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Google’s Android Gemini AI model, Gemini Nano, was made available on Pixel 8 and Pixel 8a devices recently, but how do you let that rainbow of information burst forth? It’s not so obvious. Our guide shows you how. (Image credit: Adobe Photoshop Generative Fill/Future AI Image)

Google’s Android Gemini AI model, Gemini Nano, was made available on Pixel 8 and Pixel 8a devices on Tuesday

These features were only available to Pixel 8 Pro previously, but even though it’s now on weaker devices, there’s a major difference: 8 and 8a need to opt-in to experience Gemini Nano.

Seang Chau, Google Devices & Services Software VP, claims in the Made by Google Podcast that it “wasn’t as easy a call to enable it on Pixel 8.” 

“We’ve been doing a lot of testing and validation to make sure that we weren’t going to deliver a much worse experience,” he continues.

This issue comes from the Google Pixel 8 and 8a featuring 8GB of RAM, while the Pro has 12GB. Chau says “We want to make sure that our updates improve your experience and doesn’t actually degrade your experience.”

According to Chau, Gemini Nano is “available on PIxel 8 behind a developer option so that developers who know exactly what the impact to the user experience will be are able to use this feature. And of course, any users that also understand the potential impact to the user experience are also able to use this feature.”

With these performance setbacks in mind, even if you can use Gemini Nano with a Pixel 8 or 8a, should you?

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Is Gemini Nano worth activating?

The risk of activating Gemini Nano on Pixel 8 or 8a is a potentially inconsistent user experience. It may not seem like activating these features are worthwhile if it’ll make things much worse, so let’s go through what you get with Gemini Nano.

  • Summarize in Recorder: The Recorder application’s Summarize feature can take recorded audio and provide an AI-generated rundown of the most important notes.
  • Magic Compose without wifi: Magic Compose now works without an Internet connection, allowing for stylized AI-generated responses when sending messages.
  • Text summaries: Gemini Nano can analyze text and provide a digestible overview of its most important details, whether messages, emails, or documents.
  • Image descriptions: Gemini Nano can use accessibility features like TalkBack to provide “vivid descriptions” about what’s in photos. Again, this is entirely on-device, so it doesn’t require an internet connection.

Gemini Nano’s capabilities aren’t extensive by any means. It’s still early, and its growing availability will breed more features, but that’s all there is to take from it for now. If these features seem worthwhile, keep reading to access Gemini Nano on Pixel 8 or 8a.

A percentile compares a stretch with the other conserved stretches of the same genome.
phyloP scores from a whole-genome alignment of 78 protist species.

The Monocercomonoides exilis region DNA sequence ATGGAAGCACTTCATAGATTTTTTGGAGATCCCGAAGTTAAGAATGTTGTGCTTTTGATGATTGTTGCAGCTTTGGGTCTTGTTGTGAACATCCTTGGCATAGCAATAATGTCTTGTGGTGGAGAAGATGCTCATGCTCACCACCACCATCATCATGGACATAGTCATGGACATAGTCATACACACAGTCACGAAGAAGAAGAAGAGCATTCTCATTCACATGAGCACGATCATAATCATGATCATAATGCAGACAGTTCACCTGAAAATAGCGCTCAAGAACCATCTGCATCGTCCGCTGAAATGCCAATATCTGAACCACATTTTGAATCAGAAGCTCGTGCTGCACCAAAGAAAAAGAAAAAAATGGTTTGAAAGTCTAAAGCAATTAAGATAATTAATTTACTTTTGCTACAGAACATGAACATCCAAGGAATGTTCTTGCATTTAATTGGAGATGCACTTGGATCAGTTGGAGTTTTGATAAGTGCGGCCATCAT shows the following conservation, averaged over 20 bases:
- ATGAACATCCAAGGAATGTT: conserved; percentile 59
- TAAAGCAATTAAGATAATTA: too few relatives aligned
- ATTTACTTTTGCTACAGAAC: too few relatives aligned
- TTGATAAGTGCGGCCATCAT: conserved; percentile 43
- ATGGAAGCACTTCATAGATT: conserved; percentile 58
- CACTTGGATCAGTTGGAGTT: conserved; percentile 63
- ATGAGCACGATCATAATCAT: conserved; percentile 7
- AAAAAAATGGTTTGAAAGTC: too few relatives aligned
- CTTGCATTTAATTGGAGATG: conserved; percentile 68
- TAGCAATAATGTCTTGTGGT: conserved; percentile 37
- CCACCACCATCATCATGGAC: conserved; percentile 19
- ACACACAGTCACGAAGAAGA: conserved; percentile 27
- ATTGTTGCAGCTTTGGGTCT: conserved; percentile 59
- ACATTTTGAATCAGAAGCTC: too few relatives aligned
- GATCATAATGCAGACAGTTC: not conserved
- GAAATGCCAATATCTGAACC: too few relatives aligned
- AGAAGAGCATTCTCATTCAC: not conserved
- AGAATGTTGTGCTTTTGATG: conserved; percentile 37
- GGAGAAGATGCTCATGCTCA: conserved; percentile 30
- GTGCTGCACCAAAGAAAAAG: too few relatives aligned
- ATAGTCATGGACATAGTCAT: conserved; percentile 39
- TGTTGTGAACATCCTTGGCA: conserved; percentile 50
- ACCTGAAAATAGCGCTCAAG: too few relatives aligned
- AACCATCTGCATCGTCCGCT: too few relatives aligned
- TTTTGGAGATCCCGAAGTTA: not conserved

How to use Gemini AI on Google Pixel 8 and 8a

Google doesn’t make activating Gemini Nano easy, as it’s deliberately hidden from users. Here’s how to get to it in 10 simple steps.

1. Go to Settings.

Pixel 8

(Image credit: Laptop Mag / Sean Riley)

2. Scroll down and select About Phone.

3. At the bottom of the screen, there will be a section showcasing the Build number. Tap it seven times. After the first three taps, a notification will pop up saying, “You are now X steps away from becoming a developer.”

4. After your seventh tap, you will be prompted to input your password, pattern, PIN, or other identification method.

5. You will receive a “You are now a developer!” notification.

6. Go back to Settings.

Pixel 8

(Image credit: Laptop Mag / Sean Riley)

7. Select System.

8. Select Developer options.

9. Find AICore Settings. You can also select from dozens of experimental or developer-focused features from this list, but most aren’t practical for the average user.

10. Select Enable on-device GenAI Features.

Google Nano is now activated. You can always turn this off if you experience performance issues. You can also go to Developer options and toggle Use developer options if you don’t want any of them on at all.

Self-described art critic and unabashedly pretentious, Momo finds joy in impassioned ramblings about her closeness to video games. She has a bachelor’s degree in Journalism & Media Studies from Brooklyn College and five years of experience in entertainment journalism. Momo is a stalwart defender of the importance found in subjectivity and spends most days overwhelmed with excitement for the past, present and future of gaming. When she isn’t writing or playing Dark Souls, she can be found eating chicken fettuccine alfredo and watching anime.

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